If I take something away from you as typical weight-loss diets do I can guarantee that you are going to want it all the more and that is the same with food.
Diets tell you that you can’t eat chocolate, ice cream, cookies, or a bag of chips. So you cut these foods from your life and instead try and get by on eating so-called “healthy” foods to lose weight. The only problem is that you feel like you are missing out or you are incredibly hungry and so you start to develop cravings for what you are missing.
When eventually you give in and eat too much or binge you feel bad and that triggers negative feelings about yourself. The negative feelings make you need comfort and so you get cravings and eat more food to make yourself feel better even though you are not hungry.
For some of our clients, binge eating disorder develops because of food restriction and habits due to their weight loss efforts.
There are of course better ways to control weight and food and emotional eating-related issues. We help and support our clients to differentiate between physical hunger and emotional hunger whilst also helping them to address the root causes of their problems.
Use our mindful eating worksheets to do the same and find other ways to eat when you are hungry and stop when you are full rather than going on another pointless diet. It will be significantly better for your health and can help you to identify a craving and stop it in its tracks!
Stress and Anxiety Eating
Stress and anxiety are two huge problems linked with emotional eating. When we are stressed or experiencing negative feelings linked to anxiety it can make us feel worried or upset and that impacts our mental and physical health. Studies have shown there is a link for example between stress and anxiety and binge eating.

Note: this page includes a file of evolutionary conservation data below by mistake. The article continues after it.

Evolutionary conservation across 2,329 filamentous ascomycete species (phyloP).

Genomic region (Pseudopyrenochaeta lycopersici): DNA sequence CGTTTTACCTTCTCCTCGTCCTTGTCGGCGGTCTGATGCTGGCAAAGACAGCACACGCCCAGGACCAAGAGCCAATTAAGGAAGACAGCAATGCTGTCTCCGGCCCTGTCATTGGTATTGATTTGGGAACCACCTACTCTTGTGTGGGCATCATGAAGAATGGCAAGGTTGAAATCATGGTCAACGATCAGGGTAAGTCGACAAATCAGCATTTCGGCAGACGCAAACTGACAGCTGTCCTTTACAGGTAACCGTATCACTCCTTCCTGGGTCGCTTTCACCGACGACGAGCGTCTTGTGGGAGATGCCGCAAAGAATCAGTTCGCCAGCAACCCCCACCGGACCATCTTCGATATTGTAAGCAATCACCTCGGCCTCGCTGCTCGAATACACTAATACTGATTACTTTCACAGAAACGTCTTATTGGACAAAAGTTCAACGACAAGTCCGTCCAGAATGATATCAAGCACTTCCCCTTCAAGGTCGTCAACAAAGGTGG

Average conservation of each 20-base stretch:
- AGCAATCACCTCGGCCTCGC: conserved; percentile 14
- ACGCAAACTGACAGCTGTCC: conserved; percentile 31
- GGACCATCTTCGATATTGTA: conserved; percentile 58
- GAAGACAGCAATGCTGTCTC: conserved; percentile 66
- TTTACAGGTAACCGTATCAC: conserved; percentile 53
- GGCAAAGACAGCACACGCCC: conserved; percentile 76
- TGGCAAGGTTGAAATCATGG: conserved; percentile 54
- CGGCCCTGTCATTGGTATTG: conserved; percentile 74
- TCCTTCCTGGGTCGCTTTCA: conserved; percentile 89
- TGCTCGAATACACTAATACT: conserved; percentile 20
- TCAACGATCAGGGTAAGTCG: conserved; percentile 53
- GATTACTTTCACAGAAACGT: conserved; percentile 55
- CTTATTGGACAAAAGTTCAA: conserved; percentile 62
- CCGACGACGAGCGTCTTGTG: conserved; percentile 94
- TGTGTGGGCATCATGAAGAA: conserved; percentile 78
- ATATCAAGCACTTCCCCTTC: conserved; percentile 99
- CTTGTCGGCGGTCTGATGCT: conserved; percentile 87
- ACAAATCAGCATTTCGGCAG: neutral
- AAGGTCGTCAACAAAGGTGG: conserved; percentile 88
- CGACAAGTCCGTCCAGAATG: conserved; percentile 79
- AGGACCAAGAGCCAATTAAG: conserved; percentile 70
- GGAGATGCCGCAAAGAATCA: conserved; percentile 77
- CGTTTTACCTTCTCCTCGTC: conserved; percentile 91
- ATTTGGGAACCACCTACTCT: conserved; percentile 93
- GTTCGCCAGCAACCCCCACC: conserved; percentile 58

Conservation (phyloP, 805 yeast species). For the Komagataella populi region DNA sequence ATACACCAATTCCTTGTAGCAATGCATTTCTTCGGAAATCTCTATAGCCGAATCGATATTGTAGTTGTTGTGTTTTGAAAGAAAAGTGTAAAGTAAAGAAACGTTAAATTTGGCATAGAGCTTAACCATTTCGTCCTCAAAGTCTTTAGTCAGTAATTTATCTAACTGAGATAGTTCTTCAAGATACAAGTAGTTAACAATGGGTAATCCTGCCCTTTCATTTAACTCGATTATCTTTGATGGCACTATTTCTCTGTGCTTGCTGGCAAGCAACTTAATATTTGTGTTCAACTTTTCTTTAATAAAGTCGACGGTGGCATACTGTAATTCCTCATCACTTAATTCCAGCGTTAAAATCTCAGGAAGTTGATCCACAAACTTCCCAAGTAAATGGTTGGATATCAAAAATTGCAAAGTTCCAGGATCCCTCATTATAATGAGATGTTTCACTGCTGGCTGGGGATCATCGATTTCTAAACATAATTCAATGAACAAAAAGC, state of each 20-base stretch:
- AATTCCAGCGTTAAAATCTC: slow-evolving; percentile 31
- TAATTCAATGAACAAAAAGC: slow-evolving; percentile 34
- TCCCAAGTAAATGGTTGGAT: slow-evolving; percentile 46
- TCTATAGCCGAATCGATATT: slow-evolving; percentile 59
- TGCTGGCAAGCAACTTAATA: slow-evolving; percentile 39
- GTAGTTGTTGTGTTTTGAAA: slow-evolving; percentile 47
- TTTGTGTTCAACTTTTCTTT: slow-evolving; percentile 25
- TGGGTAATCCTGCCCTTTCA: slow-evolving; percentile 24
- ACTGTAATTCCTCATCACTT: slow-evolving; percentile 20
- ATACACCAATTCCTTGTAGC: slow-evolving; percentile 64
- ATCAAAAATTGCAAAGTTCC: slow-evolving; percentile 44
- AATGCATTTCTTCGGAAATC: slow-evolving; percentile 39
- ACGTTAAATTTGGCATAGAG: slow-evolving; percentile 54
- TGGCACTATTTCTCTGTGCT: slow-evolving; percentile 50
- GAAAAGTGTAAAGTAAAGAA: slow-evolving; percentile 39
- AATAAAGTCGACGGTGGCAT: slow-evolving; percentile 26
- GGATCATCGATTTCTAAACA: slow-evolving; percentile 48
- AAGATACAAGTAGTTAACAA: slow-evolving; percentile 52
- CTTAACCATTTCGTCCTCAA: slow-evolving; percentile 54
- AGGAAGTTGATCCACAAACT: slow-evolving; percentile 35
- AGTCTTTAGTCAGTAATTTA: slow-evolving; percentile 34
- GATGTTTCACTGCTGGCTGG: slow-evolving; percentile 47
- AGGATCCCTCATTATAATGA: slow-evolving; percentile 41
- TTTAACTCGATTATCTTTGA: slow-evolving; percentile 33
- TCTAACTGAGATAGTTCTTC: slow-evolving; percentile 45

Anxiety encompasses a huge array of problems that makes us feel there is either something wrong with us or that bad thing are about to happen. Is it any wonder then that people experience emotional hunger problems because of it?
The key to managing stress and anxiety involves more than one approach. Firstly simple stress-reduction activities can make a big difference. Try our holistic mental health suggestions to help lower stress or anxiety. Secondly, we like our clients to use a self-hypnosis for stress reduction download to help reduce the problem as this is great at calming you.
Finally finding the root cause of your anxiety or stress can make a big difference as it helps you rationalize why you have the problem in the first place. Enabling your mind to rethink your feelings and look at things from a different perspective can have a significant impact on the way you feel and in turn, helps you curb emotional eating and cravings.
Why Do I Overeat When I am Alone?
Many of our clients feel emotional hunger and turn to food when they are alone. Part of this problem is related to the fact that being alone enables someone to secretly eating what they want without a partner or family member finding out. This is usually linked to excessive weight loss attempts which lead to physical hunger and eventually overeating.